Who's navigating? Adventure and aspiration at sea

31 May 2024 The Navigator

Chief Officer Sarker Mohiuddin Hasnat Lenin MNI shares how an early love of adventure stories inspired him to follow a career at sea

Why did you decide to pursue a career at sea?

During my childhood I used to read a lot of novels, including works by the French novelist Jules Verne. Since then I always wanted to travel around the world. Nothing can be better than a seafarers’ career. I now work as a Chief Officer for Pacific International Lines Pte Ltd, Singapore.

What do you find most interesting or challenging about your current role?

I find it challenging every day, but I enjoy the challenges associates with my role. I find crew training and handling the most interesting. You have to deal with so many different nationalities and people at the same time. You also have to supervise their day-to-day jobs, vessel maintenance, cargo stowage and vessel stability throughout the voyage.

Where do you see yourself in five years’ time? Ten?

I dream about taking command of a vessel as Captain and have been preparing myself for such a role. I obtained my Master Unlimited Licence from MCA, UK in 2022 and am now awaiting the golden opportunity. I want to see myself as a maritime policy maker, to assist with creating maritime policies for the future of autonomous shipping. I believe that will be a game changer for the future of shipping in 10 years’ time.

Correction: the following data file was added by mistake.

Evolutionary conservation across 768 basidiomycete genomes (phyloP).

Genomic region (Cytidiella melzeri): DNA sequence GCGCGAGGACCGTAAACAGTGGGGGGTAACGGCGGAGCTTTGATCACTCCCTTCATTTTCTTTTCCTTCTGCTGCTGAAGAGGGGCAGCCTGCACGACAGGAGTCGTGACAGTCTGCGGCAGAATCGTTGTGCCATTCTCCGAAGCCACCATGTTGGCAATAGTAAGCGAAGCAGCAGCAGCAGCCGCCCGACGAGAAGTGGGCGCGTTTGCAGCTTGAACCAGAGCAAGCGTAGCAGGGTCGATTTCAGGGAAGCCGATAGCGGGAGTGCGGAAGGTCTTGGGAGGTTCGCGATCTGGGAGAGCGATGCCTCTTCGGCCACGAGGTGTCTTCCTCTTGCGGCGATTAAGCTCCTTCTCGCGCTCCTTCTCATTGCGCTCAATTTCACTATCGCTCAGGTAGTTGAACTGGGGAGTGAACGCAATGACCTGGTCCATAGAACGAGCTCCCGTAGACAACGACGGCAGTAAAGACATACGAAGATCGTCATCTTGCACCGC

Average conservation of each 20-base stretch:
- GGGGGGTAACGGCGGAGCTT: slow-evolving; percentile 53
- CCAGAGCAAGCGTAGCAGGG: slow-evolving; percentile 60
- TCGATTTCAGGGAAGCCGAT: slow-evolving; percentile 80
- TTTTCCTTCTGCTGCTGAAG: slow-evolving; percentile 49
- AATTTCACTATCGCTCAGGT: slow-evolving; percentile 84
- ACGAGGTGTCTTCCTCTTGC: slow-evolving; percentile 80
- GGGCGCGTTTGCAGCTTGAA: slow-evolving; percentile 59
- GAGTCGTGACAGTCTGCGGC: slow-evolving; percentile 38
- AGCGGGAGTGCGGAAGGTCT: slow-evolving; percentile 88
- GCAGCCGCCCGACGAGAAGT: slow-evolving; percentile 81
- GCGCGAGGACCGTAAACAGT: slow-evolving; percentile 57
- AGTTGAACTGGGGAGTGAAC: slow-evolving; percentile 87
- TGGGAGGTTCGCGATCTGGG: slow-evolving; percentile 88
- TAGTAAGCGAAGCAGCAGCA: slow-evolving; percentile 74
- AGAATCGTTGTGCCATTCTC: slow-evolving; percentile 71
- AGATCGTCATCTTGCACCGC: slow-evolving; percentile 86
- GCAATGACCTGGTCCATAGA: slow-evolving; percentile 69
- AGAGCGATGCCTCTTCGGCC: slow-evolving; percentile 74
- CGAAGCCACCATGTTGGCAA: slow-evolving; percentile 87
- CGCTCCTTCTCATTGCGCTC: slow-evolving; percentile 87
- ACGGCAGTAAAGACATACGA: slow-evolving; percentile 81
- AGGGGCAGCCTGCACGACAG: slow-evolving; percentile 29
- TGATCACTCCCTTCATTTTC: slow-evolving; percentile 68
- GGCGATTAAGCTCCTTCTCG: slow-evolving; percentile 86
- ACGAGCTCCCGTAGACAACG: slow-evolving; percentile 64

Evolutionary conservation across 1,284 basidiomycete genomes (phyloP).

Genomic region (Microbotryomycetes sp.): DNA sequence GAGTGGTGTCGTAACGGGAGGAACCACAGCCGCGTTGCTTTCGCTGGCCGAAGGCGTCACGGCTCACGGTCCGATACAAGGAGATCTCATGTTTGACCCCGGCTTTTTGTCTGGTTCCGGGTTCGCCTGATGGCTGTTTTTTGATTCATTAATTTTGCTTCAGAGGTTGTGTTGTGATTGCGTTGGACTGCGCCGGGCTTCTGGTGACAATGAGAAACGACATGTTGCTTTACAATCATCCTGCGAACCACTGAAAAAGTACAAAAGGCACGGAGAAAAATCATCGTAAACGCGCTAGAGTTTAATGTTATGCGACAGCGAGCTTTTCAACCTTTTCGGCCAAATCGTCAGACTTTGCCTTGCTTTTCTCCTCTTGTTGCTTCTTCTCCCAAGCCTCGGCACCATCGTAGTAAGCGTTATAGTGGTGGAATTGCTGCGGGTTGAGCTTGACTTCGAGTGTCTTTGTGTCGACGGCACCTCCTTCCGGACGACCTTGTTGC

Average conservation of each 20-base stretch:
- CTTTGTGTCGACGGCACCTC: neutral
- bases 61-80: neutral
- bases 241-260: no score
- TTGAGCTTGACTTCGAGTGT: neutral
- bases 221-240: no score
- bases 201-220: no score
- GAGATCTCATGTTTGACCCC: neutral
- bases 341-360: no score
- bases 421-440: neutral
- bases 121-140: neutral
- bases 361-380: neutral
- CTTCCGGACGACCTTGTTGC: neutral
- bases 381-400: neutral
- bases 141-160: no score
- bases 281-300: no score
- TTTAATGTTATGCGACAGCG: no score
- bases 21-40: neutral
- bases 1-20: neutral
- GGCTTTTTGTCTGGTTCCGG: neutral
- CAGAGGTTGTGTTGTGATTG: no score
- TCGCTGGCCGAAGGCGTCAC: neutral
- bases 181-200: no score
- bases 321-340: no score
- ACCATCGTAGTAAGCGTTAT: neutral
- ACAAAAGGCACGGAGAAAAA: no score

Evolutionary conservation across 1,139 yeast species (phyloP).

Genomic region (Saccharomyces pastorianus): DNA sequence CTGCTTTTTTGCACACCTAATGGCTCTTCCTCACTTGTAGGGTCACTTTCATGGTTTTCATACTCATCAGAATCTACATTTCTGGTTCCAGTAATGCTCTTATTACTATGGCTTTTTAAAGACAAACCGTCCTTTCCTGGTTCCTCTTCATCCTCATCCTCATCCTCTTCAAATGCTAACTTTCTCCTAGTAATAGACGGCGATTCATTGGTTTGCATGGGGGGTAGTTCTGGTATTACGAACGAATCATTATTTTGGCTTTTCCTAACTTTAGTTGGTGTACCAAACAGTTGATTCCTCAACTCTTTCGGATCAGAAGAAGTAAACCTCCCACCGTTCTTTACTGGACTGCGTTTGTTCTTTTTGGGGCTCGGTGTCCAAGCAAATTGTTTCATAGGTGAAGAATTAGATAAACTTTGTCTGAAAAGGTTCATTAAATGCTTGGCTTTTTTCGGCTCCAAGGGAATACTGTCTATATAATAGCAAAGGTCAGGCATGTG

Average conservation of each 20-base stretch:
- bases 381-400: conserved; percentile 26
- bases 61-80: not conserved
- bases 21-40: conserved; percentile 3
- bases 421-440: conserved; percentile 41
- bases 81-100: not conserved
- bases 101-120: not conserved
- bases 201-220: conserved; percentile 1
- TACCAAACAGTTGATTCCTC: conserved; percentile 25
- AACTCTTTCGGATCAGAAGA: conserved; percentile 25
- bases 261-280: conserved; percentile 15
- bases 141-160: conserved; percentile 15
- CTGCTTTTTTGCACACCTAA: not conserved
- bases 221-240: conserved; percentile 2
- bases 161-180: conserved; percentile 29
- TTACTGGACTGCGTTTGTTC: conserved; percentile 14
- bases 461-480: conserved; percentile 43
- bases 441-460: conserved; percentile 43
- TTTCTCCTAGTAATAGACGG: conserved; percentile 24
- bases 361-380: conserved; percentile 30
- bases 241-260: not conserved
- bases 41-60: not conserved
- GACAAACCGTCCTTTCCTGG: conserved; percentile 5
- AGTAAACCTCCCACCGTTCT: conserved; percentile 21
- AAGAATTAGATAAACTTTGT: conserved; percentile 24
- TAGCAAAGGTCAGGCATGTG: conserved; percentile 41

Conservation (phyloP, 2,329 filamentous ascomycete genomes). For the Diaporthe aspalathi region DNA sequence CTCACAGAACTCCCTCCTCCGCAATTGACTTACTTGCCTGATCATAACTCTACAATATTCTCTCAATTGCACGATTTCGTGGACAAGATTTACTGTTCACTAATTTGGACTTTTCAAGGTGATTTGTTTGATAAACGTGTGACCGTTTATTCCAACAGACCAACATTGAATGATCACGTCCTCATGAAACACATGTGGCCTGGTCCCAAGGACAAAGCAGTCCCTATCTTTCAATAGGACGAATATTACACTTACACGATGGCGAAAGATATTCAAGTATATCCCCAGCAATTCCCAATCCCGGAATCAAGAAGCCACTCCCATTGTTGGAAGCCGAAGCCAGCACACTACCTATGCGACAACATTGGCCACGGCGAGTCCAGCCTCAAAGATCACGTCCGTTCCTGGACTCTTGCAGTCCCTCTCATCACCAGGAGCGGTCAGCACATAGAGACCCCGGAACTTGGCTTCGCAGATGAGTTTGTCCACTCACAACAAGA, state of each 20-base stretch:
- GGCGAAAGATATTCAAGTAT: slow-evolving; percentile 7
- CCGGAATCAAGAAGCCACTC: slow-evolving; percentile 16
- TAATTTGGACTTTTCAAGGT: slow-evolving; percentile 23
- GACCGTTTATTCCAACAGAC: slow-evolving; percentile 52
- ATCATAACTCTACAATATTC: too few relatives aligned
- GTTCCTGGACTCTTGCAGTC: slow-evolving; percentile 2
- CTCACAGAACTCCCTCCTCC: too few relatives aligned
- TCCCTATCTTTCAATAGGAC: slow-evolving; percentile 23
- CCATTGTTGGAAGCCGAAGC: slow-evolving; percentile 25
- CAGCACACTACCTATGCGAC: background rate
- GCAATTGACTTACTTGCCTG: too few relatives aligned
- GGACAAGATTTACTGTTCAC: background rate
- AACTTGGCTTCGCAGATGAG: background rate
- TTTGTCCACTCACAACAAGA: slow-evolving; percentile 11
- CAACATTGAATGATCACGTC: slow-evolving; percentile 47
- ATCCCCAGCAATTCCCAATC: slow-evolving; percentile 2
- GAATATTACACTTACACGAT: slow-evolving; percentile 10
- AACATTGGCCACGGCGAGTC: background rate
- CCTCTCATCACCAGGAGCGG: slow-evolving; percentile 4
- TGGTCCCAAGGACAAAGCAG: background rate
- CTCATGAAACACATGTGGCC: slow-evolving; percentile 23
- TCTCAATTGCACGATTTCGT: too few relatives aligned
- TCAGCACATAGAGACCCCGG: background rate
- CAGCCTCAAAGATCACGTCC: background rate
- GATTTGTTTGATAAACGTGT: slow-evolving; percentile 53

Who has been your inspiration in the shipping world and why?

Captain Kate McCue, who has been phenomenal ever since she took over command of Celebrity Beyond with Celebrity Cruises in the USA. She is very inspiring and lots of new generation seafarers want to make a mark in their sea career like her. I would love to meet her one day and sail alongside her.

How do you tackle the challenge of navigating during low visibility?

No one wants to find themselves in low visibility, but as seafarers sometimes we have to deal with it. We maintain a lookout by all available means, approach with safe speed and keep our engine on standby all the time. Additionally, we keep the radar operational, warn others of our location by using sound signals, keep navigation lights on, have both anchors ready for emergency and plot the vessel’s position at more frequent intervals.